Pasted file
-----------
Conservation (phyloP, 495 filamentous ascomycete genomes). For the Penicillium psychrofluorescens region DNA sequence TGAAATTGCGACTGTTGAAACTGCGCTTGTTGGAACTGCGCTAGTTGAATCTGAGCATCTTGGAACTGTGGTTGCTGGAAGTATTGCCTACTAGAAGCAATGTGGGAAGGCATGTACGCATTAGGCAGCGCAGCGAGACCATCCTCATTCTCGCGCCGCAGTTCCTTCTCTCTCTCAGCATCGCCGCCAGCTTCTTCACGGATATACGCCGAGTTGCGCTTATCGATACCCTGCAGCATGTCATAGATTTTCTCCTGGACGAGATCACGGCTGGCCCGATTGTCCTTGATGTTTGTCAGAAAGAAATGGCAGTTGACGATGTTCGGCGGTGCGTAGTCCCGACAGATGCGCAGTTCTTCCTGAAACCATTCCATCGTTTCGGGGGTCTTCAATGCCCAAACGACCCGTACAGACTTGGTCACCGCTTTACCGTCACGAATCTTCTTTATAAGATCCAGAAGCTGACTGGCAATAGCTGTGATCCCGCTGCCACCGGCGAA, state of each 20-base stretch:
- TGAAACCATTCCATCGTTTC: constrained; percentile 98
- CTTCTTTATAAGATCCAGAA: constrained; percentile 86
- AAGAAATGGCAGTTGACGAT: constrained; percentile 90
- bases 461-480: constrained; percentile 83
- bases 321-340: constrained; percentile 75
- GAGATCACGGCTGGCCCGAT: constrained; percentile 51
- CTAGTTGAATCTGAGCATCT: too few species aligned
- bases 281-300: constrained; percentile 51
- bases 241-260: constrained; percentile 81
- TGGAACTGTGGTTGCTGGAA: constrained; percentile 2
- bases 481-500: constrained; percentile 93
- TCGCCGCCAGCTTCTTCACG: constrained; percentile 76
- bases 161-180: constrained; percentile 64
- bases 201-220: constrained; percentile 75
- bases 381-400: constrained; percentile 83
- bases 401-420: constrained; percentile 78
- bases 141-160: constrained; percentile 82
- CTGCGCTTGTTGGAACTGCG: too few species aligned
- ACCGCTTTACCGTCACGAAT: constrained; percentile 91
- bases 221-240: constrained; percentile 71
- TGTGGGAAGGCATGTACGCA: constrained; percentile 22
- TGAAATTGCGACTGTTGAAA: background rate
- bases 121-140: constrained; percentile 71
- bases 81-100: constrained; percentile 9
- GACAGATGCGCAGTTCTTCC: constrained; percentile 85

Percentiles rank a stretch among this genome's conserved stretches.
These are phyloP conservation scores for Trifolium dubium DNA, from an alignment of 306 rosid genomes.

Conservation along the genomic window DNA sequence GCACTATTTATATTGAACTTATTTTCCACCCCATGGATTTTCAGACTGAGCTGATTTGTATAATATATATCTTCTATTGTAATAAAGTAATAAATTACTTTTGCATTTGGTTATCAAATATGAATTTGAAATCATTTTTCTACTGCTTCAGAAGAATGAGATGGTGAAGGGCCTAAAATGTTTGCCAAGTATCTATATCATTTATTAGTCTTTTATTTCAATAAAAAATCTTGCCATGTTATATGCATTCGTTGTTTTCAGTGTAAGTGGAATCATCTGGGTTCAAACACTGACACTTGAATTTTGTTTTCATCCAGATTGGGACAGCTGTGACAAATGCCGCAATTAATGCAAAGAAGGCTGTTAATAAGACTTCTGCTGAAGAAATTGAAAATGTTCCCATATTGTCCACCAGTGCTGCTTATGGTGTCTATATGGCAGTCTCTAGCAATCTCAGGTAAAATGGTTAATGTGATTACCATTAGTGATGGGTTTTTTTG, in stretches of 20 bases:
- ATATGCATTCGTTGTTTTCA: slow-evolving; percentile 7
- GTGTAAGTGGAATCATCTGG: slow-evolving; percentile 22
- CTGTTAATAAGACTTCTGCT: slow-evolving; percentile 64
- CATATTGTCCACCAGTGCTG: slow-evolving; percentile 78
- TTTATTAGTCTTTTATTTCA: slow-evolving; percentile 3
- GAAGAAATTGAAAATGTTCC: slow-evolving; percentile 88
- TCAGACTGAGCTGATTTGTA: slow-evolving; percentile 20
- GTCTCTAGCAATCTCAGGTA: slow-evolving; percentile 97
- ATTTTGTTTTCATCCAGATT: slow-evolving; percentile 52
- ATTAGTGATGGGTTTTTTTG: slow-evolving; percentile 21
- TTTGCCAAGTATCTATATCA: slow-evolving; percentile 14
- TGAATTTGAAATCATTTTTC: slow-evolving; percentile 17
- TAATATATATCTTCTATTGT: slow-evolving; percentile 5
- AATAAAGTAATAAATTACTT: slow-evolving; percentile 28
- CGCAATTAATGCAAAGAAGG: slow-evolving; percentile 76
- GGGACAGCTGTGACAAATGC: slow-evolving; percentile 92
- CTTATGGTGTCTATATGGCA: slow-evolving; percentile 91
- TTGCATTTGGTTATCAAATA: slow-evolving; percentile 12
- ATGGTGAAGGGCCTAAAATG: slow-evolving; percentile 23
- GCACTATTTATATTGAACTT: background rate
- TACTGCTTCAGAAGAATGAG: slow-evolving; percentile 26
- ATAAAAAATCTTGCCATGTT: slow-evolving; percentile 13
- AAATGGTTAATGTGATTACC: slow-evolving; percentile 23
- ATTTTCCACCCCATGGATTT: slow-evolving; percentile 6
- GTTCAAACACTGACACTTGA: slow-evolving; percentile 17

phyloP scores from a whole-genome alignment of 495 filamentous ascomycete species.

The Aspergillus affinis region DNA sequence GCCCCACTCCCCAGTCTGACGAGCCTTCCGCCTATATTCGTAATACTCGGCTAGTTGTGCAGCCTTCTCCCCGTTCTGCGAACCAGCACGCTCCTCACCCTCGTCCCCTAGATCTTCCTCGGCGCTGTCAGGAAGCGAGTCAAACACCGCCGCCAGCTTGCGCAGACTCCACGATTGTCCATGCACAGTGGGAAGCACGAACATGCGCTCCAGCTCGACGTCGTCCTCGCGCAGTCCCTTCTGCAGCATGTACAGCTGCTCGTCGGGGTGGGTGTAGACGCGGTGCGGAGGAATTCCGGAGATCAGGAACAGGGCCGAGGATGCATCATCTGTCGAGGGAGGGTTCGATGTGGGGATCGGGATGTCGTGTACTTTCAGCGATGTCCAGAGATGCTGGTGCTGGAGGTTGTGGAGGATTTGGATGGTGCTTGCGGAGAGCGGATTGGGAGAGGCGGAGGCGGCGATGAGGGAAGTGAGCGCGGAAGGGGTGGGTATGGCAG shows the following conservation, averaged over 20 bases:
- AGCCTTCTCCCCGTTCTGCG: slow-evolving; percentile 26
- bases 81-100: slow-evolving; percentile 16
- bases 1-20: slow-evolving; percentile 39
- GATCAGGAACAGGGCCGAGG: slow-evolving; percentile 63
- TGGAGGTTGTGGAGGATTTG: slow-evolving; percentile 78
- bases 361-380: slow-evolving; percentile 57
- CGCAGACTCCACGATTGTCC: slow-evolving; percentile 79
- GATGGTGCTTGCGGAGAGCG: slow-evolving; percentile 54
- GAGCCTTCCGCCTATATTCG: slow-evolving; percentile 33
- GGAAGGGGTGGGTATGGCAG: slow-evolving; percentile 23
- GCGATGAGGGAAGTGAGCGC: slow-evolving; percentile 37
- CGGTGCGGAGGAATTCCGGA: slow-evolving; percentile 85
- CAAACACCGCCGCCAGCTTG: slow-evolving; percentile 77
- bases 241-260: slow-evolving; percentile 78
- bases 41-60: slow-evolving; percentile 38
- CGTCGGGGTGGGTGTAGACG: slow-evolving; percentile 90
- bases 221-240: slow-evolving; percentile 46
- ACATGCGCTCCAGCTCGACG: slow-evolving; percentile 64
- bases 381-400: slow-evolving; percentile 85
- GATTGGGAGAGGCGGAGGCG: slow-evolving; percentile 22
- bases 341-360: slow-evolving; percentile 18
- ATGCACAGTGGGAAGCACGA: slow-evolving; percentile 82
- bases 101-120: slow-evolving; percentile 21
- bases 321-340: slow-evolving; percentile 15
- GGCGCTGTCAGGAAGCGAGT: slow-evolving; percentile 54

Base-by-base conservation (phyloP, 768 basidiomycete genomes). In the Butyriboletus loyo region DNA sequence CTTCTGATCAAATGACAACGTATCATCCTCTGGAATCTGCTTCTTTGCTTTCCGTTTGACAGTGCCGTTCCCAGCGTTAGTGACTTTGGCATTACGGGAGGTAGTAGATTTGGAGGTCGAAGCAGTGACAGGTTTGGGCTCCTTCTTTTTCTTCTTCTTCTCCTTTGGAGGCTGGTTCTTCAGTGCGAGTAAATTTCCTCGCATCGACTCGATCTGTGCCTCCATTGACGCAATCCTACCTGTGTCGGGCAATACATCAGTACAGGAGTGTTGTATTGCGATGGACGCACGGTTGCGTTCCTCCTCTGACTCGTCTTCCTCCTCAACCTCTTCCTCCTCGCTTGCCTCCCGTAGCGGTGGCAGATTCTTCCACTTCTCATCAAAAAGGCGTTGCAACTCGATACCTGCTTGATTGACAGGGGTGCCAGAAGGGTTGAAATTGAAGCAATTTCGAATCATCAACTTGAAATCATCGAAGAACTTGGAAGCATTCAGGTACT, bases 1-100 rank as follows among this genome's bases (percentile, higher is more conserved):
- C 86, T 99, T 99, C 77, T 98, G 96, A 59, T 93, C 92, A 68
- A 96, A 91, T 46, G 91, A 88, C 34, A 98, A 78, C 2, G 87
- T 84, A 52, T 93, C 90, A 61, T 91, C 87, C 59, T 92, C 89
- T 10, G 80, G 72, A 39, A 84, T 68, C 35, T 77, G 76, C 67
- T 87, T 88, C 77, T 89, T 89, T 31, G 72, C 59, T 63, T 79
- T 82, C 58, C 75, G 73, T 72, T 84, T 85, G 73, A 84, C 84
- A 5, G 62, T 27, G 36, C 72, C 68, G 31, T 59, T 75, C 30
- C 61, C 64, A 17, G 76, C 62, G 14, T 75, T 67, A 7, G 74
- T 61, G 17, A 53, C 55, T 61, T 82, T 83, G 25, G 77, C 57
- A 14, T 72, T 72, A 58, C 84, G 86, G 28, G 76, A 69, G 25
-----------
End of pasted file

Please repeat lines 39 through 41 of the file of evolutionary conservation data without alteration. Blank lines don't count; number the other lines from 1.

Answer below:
- ATTAGTGATGGGTTTTTTTG: slow-evolving; percentile 21
- TTTGCCAAGTATCTATATCA: slow-evolving; percentile 14
- TGAATTTGAAATCATTTTTC: slow-evolving; percentile 17